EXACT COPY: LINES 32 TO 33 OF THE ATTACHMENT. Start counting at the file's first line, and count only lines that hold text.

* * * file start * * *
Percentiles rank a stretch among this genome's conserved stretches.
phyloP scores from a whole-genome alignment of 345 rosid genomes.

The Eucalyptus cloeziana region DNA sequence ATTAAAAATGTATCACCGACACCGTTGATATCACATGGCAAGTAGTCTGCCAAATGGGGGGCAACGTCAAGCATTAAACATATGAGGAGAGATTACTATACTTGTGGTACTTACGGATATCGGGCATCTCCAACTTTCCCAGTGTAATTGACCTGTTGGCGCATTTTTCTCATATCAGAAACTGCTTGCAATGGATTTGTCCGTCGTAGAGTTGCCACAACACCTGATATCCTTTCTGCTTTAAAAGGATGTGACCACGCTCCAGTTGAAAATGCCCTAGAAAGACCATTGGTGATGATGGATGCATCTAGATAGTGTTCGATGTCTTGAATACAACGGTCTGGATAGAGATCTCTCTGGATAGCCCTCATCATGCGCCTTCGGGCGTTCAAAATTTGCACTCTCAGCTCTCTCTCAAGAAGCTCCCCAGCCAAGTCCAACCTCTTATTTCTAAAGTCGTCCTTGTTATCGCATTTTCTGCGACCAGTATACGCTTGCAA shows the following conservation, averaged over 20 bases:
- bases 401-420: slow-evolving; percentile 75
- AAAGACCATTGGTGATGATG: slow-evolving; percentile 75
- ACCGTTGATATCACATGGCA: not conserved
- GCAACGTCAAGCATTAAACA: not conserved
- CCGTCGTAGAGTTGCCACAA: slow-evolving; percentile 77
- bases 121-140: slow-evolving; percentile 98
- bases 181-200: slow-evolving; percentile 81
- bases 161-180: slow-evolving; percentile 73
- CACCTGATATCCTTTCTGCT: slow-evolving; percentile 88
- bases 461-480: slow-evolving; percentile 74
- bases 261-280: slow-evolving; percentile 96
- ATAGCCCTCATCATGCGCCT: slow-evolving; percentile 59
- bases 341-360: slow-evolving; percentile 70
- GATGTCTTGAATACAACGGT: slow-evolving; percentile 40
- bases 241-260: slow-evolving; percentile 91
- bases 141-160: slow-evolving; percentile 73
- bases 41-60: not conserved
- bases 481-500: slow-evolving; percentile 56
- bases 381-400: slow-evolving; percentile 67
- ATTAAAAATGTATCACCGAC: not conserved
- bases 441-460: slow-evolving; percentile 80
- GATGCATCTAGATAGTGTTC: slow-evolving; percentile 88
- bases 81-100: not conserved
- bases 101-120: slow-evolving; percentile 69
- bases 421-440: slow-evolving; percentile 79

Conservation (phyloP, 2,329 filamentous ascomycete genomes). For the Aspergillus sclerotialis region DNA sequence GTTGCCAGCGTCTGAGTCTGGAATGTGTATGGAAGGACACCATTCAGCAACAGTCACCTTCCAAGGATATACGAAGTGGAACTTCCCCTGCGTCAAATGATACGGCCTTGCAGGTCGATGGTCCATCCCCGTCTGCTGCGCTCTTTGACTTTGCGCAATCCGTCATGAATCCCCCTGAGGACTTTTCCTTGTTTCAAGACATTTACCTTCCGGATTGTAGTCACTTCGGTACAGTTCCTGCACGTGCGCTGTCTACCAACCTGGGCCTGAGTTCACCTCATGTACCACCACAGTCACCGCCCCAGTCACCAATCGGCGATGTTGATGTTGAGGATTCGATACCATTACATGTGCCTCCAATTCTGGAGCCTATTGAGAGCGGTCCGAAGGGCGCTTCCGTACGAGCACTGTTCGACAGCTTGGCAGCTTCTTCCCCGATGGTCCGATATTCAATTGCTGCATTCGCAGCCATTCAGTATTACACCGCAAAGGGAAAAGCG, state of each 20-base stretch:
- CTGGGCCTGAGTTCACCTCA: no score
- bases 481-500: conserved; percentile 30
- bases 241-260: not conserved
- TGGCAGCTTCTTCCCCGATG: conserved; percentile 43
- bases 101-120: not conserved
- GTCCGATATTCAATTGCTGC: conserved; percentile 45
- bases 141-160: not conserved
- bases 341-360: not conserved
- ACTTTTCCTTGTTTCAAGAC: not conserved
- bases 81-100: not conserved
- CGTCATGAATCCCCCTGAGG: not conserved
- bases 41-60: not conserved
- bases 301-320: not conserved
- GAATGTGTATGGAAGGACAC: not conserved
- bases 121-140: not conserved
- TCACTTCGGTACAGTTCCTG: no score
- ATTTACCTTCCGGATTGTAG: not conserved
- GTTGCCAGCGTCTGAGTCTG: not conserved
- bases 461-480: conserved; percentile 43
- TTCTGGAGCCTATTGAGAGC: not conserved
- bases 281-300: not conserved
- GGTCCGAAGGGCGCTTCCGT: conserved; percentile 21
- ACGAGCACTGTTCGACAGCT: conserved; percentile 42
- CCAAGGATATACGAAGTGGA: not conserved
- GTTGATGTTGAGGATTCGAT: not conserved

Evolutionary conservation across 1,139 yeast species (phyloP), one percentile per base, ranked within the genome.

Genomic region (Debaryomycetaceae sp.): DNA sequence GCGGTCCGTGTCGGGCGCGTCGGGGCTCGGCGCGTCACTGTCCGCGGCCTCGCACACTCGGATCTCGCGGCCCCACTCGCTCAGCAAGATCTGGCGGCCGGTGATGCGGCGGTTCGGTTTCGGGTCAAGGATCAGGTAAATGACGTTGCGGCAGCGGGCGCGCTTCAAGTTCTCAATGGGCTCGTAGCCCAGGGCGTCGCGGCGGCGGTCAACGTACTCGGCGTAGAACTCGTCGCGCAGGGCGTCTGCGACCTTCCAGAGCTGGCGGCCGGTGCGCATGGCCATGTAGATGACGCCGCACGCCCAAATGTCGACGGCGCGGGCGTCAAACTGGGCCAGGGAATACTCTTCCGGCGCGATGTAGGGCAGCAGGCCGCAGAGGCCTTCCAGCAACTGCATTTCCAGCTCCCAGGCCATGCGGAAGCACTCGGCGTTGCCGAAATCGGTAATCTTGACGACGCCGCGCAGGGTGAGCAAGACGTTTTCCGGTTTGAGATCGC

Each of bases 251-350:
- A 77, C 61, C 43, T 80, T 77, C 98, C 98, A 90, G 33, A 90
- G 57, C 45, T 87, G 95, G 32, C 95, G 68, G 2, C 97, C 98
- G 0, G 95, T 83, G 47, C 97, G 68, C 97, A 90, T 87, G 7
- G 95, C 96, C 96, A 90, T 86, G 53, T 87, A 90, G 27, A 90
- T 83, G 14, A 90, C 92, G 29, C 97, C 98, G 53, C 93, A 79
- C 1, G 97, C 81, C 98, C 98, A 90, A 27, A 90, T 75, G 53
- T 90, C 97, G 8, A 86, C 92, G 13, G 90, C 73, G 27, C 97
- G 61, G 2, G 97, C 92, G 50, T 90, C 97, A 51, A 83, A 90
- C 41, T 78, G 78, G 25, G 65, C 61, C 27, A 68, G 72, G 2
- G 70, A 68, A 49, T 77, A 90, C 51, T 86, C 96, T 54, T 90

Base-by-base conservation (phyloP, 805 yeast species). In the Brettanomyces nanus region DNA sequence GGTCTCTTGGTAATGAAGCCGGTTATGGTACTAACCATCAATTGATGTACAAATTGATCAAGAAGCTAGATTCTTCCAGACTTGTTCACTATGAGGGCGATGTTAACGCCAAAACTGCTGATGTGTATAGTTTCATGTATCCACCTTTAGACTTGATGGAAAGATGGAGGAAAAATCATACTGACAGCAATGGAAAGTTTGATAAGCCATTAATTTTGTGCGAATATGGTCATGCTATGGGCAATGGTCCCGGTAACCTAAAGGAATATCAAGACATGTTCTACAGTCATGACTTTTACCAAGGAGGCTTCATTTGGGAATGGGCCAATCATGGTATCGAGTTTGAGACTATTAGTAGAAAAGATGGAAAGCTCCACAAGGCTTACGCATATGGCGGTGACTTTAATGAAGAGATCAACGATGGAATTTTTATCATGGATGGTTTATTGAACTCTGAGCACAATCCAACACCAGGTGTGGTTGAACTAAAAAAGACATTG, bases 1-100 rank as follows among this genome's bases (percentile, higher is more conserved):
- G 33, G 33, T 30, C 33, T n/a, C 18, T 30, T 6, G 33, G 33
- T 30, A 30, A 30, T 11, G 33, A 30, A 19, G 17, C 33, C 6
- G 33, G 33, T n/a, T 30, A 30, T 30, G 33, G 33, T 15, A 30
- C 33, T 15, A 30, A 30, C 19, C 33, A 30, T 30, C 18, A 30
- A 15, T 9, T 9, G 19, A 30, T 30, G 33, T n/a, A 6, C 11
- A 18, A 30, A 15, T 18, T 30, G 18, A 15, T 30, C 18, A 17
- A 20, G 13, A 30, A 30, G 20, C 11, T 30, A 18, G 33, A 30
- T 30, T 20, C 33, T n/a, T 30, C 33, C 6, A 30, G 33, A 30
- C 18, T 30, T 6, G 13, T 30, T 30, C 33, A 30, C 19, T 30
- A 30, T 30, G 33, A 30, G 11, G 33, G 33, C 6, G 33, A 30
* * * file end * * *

- bases 241-260: not conserved
- TGGCAGCTTCTTCCCCGATG: conserved; percentile 43